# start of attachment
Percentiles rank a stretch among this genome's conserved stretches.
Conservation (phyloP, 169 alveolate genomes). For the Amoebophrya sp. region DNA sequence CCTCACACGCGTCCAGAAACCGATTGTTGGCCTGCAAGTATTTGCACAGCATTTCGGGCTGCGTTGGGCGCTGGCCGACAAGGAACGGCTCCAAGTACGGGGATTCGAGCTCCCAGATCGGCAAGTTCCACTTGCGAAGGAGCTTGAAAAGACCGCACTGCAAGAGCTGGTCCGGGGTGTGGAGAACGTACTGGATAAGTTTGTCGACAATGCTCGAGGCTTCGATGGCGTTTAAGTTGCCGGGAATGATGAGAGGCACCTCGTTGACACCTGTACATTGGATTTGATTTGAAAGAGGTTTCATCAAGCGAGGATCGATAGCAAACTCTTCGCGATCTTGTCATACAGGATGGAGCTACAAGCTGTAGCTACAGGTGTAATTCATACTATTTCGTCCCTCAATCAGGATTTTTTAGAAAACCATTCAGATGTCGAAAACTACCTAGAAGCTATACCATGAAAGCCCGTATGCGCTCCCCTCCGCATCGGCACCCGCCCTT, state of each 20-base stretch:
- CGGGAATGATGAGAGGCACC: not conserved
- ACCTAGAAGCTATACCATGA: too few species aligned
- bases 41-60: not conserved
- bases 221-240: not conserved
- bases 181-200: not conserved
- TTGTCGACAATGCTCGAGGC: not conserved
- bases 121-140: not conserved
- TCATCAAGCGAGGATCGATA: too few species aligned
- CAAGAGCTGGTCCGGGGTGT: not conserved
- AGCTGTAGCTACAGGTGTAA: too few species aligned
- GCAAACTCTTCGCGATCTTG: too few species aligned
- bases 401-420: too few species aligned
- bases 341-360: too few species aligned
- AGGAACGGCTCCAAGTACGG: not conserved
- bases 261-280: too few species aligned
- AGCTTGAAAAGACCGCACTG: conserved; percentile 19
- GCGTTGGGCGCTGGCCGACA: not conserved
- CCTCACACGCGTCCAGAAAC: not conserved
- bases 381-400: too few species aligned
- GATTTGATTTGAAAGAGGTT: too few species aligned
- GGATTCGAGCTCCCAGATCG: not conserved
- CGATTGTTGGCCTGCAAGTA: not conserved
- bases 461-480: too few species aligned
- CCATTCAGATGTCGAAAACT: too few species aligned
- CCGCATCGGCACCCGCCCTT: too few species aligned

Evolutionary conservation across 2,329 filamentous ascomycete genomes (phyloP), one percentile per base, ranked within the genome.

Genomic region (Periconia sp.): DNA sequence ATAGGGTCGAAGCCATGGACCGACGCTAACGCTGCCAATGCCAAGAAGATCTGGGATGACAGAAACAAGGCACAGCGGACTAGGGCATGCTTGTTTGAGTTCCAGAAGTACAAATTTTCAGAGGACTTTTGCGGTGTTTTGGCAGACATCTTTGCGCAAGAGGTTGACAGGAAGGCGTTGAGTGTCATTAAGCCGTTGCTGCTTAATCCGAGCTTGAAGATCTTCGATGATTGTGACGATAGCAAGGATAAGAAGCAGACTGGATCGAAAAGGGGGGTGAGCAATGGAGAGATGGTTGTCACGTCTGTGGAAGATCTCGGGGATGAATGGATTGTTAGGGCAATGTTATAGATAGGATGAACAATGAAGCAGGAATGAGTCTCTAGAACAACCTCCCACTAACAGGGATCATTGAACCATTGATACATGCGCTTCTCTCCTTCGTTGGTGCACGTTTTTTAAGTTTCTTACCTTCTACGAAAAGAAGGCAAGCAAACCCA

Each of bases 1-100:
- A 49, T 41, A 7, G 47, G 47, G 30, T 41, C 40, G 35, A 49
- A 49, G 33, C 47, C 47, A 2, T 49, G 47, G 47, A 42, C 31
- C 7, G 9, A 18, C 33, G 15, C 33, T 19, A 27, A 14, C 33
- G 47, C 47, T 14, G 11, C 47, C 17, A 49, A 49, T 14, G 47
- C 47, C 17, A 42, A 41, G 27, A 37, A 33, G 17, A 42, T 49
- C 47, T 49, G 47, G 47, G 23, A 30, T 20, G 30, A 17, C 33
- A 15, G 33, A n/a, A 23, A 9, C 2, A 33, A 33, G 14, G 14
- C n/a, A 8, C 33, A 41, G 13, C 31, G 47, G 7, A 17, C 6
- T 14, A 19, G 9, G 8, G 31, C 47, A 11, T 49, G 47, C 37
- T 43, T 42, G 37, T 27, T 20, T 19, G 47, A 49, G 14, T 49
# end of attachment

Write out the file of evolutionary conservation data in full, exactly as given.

Percentiles rank a stretch among this genome's conserved stretches.
Conservation (phyloP, 169 alveolate genomes). For the Amoebophrya sp. region DNA sequence CCTCACACGCGTCCAGAAACCGATTGTTGGCCTGCAAGTATTTGCACAGCATTTCGGGCTGCGTTGGGCGCTGGCCGACAAGGAACGGCTCCAAGTACGGGGATTCGAGCTCCCAGATCGGCAAGTTCCACTTGCGAAGGAGCTTGAAAAGACCGCACTGCAAGAGCTGGTCCGGGGTGTGGAGAACGTACTGGATAAGTTTGTCGACAATGCTCGAGGCTTCGATGGCGTTTAAGTTGCCGGGAATGATGAGAGGCACCTCGTTGACACCTGTACATTGGATTTGATTTGAAAGAGGTTTCATCAAGCGAGGATCGATAGCAAACTCTTCGCGATCTTGTCATACAGGATGGAGCTACAAGCTGTAGCTACAGGTGTAATTCATACTATTTCGTCCCTCAATCAGGATTTTTTAGAAAACCATTCAGATGTCGAAAACTACCTAGAAGCTATACCATGAAAGCCCGTATGCGCTCCCCTCCGCATCGGCACCCGCCCTT, state of each 20-base stretch:
- CGGGAATGATGAGAGGCACC: not conserved
- ACCTAGAAGCTATACCATGA: too few species aligned
- bases 41-60: not conserved
- bases 221-240: not conserved
- bases 181-200: not conserved
- TTGTCGACAATGCTCGAGGC: not conserved
- bases 121-140: not conserved
- TCATCAAGCGAGGATCGATA: too few species aligned
- CAAGAGCTGGTCCGGGGTGT: not conserved
- AGCTGTAGCTACAGGTGTAA: too few species aligned
- GCAAACTCTTCGCGATCTTG: too few species aligned
- bases 401-420: too few species aligned
- bases 341-360: too few species aligned
- AGGAACGGCTCCAAGTACGG: not conserved
- bases 261-280: too few species aligned
- AGCTTGAAAAGACCGCACTG: conserved; percentile 19
- GCGTTGGGCGCTGGCCGACA: not conserved
- CCTCACACGCGTCCAGAAAC: not conserved
- bases 381-400: too few species aligned
- GATTTGATTTGAAAGAGGTT: too few species aligned
- GGATTCGAGCTCCCAGATCG: not conserved
- CGATTGTTGGCCTGCAAGTA: not conserved
- bases 461-480: too few species aligned
- CCATTCAGATGTCGAAAACT: too few species aligned
- CCGCATCGGCACCCGCCCTT: too few species aligned

Evolutionary conservation across 2,329 filamentous ascomycete genomes (phyloP), one percentile per base, ranked within the genome.

Genomic region (Periconia sp.): DNA sequence ATAGGGTCGAAGCCATGGACCGACGCTAACGCTGCCAATGCCAAGAAGATCTGGGATGACAGAAACAAGGCACAGCGGACTAGGGCATGCTTGTTTGAGTTCCAGAAGTACAAATTTTCAGAGGACTTTTGCGGTGTTTTGGCAGACATCTTTGCGCAAGAGGTTGACAGGAAGGCGTTGAGTGTCATTAAGCCGTTGCTGCTTAATCCGAGCTTGAAGATCTTCGATGATTGTGACGATAGCAAGGATAAGAAGCAGACTGGATCGAAAAGGGGGGTGAGCAATGGAGAGATGGTTGTCACGTCTGTGGAAGATCTCGGGGATGAATGGATTGTTAGGGCAATGTTATAGATAGGATGAACAATGAAGCAGGAATGAGTCTCTAGAACAACCTCCCACTAACAGGGATCATTGAACCATTGATACATGCGCTTCTCTCCTTCGTTGGTGCACGTTTTTTAAGTTTCTTACCTTCTACGAAAAGAAGGCAAGCAAACCCA

Each of bases 1-100:
- A 49, T 41, A 7, G 47, G 47, G 30, T 41, C 40, G 35, A 49
- A 49, G 33, C 47, C 47, A 2, T 49, G 47, G 47, A 42, C 31
- C 7, G 9, A 18, C 33, G 15, C 33, T 19, A 27, A 14, C 33
- G 47, C 47, T 14, G 11, C 47, C 17, A 49, A 49, T 14, G 47
- C 47, C 17, A 42, A 41, G 27, A 37, A 33, G 17, A 42, T 49
- C 47, T 49, G 47, G 47, G 23, A 30, T 20, G 30, A 17, C 33
- A 15, G 33, A n/a, A 23, A 9, C 2, A 33, A 33, G 14, G 14
- C n/a, A 8, C 33, A 41, G 13, C 31, G 47, G 7, A 17, C 6
- T 14, A 19, G 9, G 8, G 31, C 47, A 11, T 49, G 47, C 37
- T 43, T 42, G 37, T 27, T 20, T 19, G 47, A 49, G 14, T 49